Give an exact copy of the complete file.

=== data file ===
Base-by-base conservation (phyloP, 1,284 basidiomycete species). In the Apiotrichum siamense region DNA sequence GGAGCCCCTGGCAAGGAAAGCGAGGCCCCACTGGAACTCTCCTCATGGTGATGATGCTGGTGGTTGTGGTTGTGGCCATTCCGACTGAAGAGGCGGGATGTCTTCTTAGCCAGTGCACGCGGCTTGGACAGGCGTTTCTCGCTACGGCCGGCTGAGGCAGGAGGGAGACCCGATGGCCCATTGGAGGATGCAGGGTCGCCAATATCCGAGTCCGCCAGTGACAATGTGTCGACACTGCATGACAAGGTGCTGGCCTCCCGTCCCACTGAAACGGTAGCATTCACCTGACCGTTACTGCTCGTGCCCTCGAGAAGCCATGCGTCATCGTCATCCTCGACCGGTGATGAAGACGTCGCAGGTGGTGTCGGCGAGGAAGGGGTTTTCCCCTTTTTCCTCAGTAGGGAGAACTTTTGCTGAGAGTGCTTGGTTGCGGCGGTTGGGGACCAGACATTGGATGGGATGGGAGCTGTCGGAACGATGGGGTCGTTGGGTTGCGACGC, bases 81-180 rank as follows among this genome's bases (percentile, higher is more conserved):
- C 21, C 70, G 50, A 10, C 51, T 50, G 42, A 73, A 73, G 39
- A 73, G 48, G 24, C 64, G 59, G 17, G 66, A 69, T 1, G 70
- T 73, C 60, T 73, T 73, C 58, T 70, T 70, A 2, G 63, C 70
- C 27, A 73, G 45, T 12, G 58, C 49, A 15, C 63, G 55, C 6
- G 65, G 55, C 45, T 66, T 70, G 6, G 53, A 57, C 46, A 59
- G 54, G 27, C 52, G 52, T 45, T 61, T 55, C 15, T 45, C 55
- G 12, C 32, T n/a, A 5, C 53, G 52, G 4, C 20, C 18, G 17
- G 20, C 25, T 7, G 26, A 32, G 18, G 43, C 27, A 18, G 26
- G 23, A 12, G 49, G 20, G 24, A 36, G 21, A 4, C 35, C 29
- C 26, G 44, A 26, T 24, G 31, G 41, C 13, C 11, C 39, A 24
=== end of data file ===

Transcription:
Base-by-base conservation (phyloP, 1,284 basidiomycete species). In the Apiotrichum siamense region DNA sequence GGAGCCCCTGGCAAGGAAAGCGAGGCCCCACTGGAACTCTCCTCATGGTGATGATGCTGGTGGTTGTGGTTGTGGCCATTCCGACTGAAGAGGCGGGATGTCTTCTTAGCCAGTGCACGCGGCTTGGACAGGCGTTTCTCGCTACGGCCGGCTGAGGCAGGAGGGAGACCCGATGGCCCATTGGAGGATGCAGGGTCGCCAATATCCGAGTCCGCCAGTGACAATGTGTCGACACTGCATGACAAGGTGCTGGCCTCCCGTCCCACTGAAACGGTAGCATTCACCTGACCGTTACTGCTCGTGCCCTCGAGAAGCCATGCGTCATCGTCATCCTCGACCGGTGATGAAGACGTCGCAGGTGGTGTCGGCGAGGAAGGGGTTTTCCCCTTTTTCCTCAGTAGGGAGAACTTTTGCTGAGAGTGCTTGGTTGCGGCGGTTGGGGACCAGACATTGGATGGGATGGGAGCTGTCGGAACGATGGGGTCGTTGGGTTGCGACGC, bases 81-180 rank as follows among this genome's bases (percentile, higher is more conserved):
- C 21, C 70, G 50, A 10, C 51, T 50, G 42, A 73, A 73, G 39
- A 73, G 48, G 24, C 64, G 59, G 17, G 66, A 69, T 1, G 70
- T 73, C 60, T 73, T 73, C 58, T 70, T 70, A 2, G 63, C 70
- C 27, A 73, G 45, T 12, G 58, C 49, A 15, C 63, G 55, C 6
- G 65, G 55, C 45, T 66, T 70, G 6, G 53, A 57, C 46, A 59
- G 54, G 27, C 52, G 52, T 45, T 61, T 55, C 15, T 45, C 55
- G 12, C 32, T n/a, A 5, C 53, G 52, G 4, C 20, C 18, G 17
- G 20, C 25, T 7, G 26, A 32, G 18, G 43, C 27, A 18, G 26
- G 23, A 12, G 49, G 20, G 24, A 36, G 21, A 4, C 35, C 29
- C 26, G 44, A 26, T 24, G 31, G 41, C 13, C 11, C 39, A 24